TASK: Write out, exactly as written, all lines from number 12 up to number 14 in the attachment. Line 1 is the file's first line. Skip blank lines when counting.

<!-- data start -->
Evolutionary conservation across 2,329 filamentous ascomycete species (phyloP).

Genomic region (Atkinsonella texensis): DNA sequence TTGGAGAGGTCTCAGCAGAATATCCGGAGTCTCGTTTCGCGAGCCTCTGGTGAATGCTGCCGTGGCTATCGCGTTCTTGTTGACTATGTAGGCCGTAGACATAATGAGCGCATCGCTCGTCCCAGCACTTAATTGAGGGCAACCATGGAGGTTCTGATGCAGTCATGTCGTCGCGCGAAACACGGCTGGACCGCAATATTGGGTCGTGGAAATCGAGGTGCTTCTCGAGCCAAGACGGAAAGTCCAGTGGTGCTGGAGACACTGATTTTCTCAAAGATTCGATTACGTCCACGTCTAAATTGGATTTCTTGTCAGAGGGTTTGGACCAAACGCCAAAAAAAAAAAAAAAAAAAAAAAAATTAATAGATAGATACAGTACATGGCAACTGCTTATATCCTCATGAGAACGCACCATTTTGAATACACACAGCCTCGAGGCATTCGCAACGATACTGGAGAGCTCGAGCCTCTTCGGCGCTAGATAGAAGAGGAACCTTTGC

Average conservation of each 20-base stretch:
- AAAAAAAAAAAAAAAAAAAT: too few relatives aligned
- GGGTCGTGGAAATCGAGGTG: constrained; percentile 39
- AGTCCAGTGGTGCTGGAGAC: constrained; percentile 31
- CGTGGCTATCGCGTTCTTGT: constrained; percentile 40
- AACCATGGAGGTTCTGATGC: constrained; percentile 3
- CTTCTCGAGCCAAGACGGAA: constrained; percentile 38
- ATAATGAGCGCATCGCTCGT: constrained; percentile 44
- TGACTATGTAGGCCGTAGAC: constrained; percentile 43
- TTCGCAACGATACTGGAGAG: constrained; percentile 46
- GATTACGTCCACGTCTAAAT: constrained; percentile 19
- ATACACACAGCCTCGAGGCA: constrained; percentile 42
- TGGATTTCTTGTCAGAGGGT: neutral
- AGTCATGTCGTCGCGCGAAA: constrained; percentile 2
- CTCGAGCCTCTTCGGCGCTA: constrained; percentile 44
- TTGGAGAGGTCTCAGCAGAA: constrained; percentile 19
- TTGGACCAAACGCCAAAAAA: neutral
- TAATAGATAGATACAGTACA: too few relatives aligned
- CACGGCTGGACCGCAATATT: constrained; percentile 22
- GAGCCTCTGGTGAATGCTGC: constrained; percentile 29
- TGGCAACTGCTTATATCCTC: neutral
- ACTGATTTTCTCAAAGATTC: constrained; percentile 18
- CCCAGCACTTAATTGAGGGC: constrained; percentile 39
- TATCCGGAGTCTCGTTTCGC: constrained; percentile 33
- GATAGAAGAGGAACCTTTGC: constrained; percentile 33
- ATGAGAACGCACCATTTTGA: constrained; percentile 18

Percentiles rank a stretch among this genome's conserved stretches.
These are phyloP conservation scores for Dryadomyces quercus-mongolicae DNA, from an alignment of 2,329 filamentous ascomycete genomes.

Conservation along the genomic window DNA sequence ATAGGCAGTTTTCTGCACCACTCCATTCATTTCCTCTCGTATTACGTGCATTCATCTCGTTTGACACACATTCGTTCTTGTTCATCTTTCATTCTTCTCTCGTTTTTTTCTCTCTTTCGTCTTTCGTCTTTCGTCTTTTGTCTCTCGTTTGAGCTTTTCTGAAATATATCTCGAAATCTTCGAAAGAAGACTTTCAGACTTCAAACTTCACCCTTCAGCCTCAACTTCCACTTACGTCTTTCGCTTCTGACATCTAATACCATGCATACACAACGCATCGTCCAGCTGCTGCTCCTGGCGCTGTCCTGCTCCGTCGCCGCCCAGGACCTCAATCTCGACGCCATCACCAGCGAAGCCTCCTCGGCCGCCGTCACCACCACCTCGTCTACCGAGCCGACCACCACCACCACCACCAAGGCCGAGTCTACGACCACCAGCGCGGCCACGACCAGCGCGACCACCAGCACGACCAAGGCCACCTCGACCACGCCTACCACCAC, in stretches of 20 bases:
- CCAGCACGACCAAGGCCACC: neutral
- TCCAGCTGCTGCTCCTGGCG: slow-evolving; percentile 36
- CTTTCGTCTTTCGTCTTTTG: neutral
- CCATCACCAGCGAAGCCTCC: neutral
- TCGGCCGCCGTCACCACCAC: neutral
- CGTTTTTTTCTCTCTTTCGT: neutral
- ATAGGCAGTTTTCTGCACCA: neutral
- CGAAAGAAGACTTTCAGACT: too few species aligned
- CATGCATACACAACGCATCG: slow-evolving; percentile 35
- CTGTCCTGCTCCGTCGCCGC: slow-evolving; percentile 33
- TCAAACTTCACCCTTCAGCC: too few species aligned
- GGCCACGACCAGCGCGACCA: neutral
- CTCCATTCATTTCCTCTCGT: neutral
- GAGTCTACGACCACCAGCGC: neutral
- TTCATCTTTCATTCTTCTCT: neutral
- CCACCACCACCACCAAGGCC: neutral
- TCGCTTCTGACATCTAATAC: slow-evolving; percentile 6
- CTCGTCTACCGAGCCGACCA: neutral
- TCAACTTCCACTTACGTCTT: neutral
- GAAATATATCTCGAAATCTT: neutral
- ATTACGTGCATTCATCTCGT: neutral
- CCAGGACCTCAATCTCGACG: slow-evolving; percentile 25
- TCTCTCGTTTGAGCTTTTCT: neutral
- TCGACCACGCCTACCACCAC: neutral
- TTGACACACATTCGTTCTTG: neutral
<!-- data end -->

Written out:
- TTCGCAACGATACTGGAGAG: constrained; percentile 46
- GATTACGTCCACGTCTAAAT: constrained; percentile 19
- ATACACACAGCCTCGAGGCA: constrained; percentile 42